What Correctional Service Canada didn't want the Hines family to know
Manager directed blood to be cleaned before police arrived to investigate death of Matthew Hines
For more than a year after 33-year-old Matthew Hines died, his family believed his death was related to a seizure.
They wouldn't know the truth — that Hines was pepper sprayed at least four times by correctional officers at Dorchester Penitentiary, and that he suffocated as a result of the spray — until 13 months had passed.
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That's when Correctional Service Canada gave the family a copy of the board of investigation, an internal investigation conducted into Hines's death.
But in the family's copy of the report, parts were redacted. Swaths of black ink concealed that CSC failed to properly maintain part of Dorchester Penitentiary as a crime scene after Hines's death.
CSC also blacked out details of how a correctional manager directed a staff member and an inmate to clean up blood before RCMP arrived on scene.
The unredacted copy of that report became public last week, after a judge decided two correctional officers who pepper sprayed Hines will not go to trial and lifted a publication ban on hundreds of pages of evidence.
Alvida Ross, 49, and Mathieu Bourgoin, 33, had pleaded not guilty to manslaughter and criminal negligence causing the death of Hines, who was serving a prison sentence for bank robbery at the time of his death.
No one from Correctional Service Canada was available Monday for an interview about the redactions.
In an emailed statement, spokesperson Véronique Vallée said Correctional Service Canada may refuse to disclose "any record requested under both the Access to Information and Privacy Acts" that includes information about a "lawful investigation."
"Until such a time the investigation is complete, disclosure could impede the conclusion of the investigation," Vallée wrote.
'Go ahead and clean it now'
Hines was pronounced dead at the Moncton Hospital at 12:04 a.m. on May 27, 2015.
The RCMP didn't arrive on Unit 3, where Hines's cell was located, until 2:41 a.m.
Some of what happened in between that time was redacted in the Hines family's copy of the board of investigation report.
At 12:43 a.m., a correctional officer "opened Hines' cell and removed a mattress which was not in keeping with policy." This violated a commissioner's directive on "preservation of crime scenes and evidence," the board of investigation found.
An half hour later, at 1:13 a.m., an "Institutional Service Officer and inmate bio-hazard cleaner cleaned blood spill areas in Unit 3 as directed by the Duty CM [correctional manager]."
The institutional service officer (also called an ISO) was called in from home "prior to the death" and was directed to clean up blood in both Unit 3 and administrative segregation, where Hines was taken for decontamination after being pepper sprayed. The ISO was assisted by a trained inmate cleaner.
"The ISO advised the BOI [board of investigation] that she was aware that an inmate had died, and she was aware of institutional policy regarding an area needing to be cleared by security prior to cleaning but as the Duty CM [correctional manager] told her to 'go ahead and clean it now,' that the required clearance had been obtained," a redacted portion of the report says.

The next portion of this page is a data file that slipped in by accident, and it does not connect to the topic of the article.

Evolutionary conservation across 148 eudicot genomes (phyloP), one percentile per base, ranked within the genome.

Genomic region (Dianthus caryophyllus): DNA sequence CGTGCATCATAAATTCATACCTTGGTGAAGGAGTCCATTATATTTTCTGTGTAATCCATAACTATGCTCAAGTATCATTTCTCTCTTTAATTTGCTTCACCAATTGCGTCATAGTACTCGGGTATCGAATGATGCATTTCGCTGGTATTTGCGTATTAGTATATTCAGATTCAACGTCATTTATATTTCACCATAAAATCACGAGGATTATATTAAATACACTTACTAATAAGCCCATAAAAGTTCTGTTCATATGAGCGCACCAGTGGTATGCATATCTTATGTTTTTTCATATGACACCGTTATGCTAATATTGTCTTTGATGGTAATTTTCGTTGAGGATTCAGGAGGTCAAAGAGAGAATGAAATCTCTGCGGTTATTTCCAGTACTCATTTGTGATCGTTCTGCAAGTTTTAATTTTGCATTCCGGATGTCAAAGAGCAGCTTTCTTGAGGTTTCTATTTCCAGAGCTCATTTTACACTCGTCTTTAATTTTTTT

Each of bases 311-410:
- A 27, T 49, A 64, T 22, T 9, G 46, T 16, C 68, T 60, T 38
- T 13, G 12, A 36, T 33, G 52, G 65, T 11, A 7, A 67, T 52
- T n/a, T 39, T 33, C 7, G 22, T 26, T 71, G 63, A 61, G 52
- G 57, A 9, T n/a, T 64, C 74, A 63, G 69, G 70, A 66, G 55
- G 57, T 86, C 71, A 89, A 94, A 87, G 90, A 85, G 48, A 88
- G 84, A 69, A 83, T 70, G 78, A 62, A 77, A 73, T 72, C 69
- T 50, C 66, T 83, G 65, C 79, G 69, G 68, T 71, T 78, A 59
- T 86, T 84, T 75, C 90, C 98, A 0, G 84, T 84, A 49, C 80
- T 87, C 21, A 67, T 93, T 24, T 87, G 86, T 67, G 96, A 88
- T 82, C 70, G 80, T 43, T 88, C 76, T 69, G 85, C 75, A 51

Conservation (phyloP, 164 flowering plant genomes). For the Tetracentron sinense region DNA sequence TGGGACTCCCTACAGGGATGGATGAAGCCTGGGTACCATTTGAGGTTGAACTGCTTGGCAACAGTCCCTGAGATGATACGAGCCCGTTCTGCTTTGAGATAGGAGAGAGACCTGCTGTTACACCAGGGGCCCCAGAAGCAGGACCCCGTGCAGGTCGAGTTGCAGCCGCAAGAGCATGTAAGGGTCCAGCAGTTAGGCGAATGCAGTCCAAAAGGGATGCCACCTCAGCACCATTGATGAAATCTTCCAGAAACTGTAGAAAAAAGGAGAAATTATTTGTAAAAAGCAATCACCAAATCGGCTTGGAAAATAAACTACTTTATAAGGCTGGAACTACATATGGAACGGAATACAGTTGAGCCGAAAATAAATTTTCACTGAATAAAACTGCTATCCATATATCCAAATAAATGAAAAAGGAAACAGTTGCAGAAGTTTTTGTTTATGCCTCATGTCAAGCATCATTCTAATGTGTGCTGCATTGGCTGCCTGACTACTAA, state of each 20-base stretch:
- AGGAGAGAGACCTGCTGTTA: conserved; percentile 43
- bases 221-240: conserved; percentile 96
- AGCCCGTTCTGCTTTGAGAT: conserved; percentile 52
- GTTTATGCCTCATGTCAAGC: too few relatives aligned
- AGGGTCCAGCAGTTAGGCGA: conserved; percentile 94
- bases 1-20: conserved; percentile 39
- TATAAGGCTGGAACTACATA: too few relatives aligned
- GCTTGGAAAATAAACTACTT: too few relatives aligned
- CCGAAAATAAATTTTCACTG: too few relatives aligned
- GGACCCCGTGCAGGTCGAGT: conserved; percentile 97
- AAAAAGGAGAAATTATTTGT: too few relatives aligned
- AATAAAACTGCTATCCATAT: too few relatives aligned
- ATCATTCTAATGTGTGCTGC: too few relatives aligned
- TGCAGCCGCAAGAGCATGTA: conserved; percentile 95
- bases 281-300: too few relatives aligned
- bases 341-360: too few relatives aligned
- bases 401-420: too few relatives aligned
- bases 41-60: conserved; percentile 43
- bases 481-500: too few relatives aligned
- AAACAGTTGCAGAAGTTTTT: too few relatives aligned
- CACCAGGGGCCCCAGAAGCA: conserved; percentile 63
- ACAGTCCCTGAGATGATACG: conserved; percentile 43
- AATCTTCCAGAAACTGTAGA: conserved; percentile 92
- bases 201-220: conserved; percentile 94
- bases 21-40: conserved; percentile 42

In his 2017 report on Hines's death, correctional investigator Ivan Zinger described the cleanup as "a serious breach compromising the preservation of a potential crime scene."
It's not clear whether the cleanup affected the initial investigation by RCMP in New Brunswick, which ruled out foul play in Hines's death. The investigation was eventually transferred to RCMP in Nova Scotia.
The report also redacted that the Correctional Service failed to complete a register for official visitors overnight between May 26 and May 27, 2015, violating a commissioner's directive on "control of entry to and exit from institutions."
Plan to release Hines not approved before death
The family's copy also blacked out details about a plan to release Hines to a community correctional centre in Halifax, where he could access mental health care. A decision on the plan hadn't been made before Hines's death.
A month before he died, Hines woke his parents in the middle of the night, telling them he was afraid. When police arrived, he was doing jumping jacks and running around a hall.
Hines, who was on parole at the time, was returned to Dorchester Penitentiary.
A community parole officer interviewed Hines after the incident, but Hines denied using illicit substances, a redacted section of the report says.
The parole officer couldn't access Hines's medical records from Cape Breton Regional Hospital without Hines's consent.
That meant there was "no proof that Hines had contravened his release condition 'not to consume drugs,' and the bizarre behaviour could have been due to mental illness as Hines claimed, which could have been managed in the community," the report says.
On May 11, 2015, less than two weeks before Hines died, an "assessment for decision" recommended he be released from Dorchester Penitentiary into a community correctional centre in Halifax.
No decision was made before May 27, the day Hines died.